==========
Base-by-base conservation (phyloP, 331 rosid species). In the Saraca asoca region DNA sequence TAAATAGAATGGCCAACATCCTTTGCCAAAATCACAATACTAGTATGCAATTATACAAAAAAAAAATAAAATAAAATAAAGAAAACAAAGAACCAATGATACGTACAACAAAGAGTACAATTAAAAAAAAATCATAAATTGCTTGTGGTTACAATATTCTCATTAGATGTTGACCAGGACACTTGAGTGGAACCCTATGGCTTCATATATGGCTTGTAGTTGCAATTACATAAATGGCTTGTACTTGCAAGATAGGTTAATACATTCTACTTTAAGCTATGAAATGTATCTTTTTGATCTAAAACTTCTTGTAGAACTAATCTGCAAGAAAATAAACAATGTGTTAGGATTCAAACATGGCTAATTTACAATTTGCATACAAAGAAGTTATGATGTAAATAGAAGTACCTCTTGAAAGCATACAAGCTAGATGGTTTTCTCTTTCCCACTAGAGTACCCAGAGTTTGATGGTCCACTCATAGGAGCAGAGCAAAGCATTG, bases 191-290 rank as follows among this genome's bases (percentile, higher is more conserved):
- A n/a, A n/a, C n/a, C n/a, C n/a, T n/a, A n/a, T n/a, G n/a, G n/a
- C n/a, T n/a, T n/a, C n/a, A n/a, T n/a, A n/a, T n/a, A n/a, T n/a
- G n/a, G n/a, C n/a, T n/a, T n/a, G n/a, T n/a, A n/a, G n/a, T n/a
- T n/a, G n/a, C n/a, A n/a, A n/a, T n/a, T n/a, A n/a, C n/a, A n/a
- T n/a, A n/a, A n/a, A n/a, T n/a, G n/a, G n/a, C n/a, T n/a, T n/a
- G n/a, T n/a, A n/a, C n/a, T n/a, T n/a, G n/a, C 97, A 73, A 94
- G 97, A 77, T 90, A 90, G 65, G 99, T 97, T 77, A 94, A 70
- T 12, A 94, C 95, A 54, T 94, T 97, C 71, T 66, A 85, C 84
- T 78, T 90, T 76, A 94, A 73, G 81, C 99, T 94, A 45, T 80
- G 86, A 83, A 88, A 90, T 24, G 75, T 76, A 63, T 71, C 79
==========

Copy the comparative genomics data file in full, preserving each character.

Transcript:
Base-by-base conservation (phyloP, 331 rosid species). In the Saraca asoca region DNA sequence TAAATAGAATGGCCAACATCCTTTGCCAAAATCACAATACTAGTATGCAATTATACAAAAAAAAAATAAAATAAAATAAAGAAAACAAAGAACCAATGATACGTACAACAAAGAGTACAATTAAAAAAAAATCATAAATTGCTTGTGGTTACAATATTCTCATTAGATGTTGACCAGGACACTTGAGTGGAACCCTATGGCTTCATATATGGCTTGTAGTTGCAATTACATAAATGGCTTGTACTTGCAAGATAGGTTAATACATTCTACTTTAAGCTATGAAATGTATCTTTTTGATCTAAAACTTCTTGTAGAACTAATCTGCAAGAAAATAAACAATGTGTTAGGATTCAAACATGGCTAATTTACAATTTGCATACAAAGAAGTTATGATGTAAATAGAAGTACCTCTTGAAAGCATACAAGCTAGATGGTTTTCTCTTTCCCACTAGAGTACCCAGAGTTTGATGGTCCACTCATAGGAGCAGAGCAAAGCATTG, bases 191-290 rank as follows among this genome's bases (percentile, higher is more conserved):
- A n/a, A n/a, C n/a, C n/a, C n/a, T n/a, A n/a, T n/a, G n/a, G n/a
- C n/a, T n/a, T n/a, C n/a, A n/a, T n/a, A n/a, T n/a, A n/a, T n/a
- G n/a, G n/a, C n/a, T n/a, T n/a, G n/a, T n/a, A n/a, G n/a, T n/a
- T n/a, G n/a, C n/a, A n/a, A n/a, T n/a, T n/a, A n/a, C n/a, A n/a
- T n/a, A n/a, A n/a, A n/a, T n/a, G n/a, G n/a, C n/a, T n/a, T n/a
- G n/a, T n/a, A n/a, C n/a, T n/a, T n/a, G n/a, C 97, A 73, A 94
- G 97, A 77, T 90, A 90, G 65, G 99, T 97, T 77, A 94, A 70
- T 12, A 94, C 95, A 54, T 94, T 97, C 71, T 66, A 85, C 84
- T 78, T 90, T 76, A 94, A 73, G 81, C 99, T 94, A 45, T 80
- G 86, A 83, A 88, A 90, T 24, G 75, T 76, A 63, T 71, C 79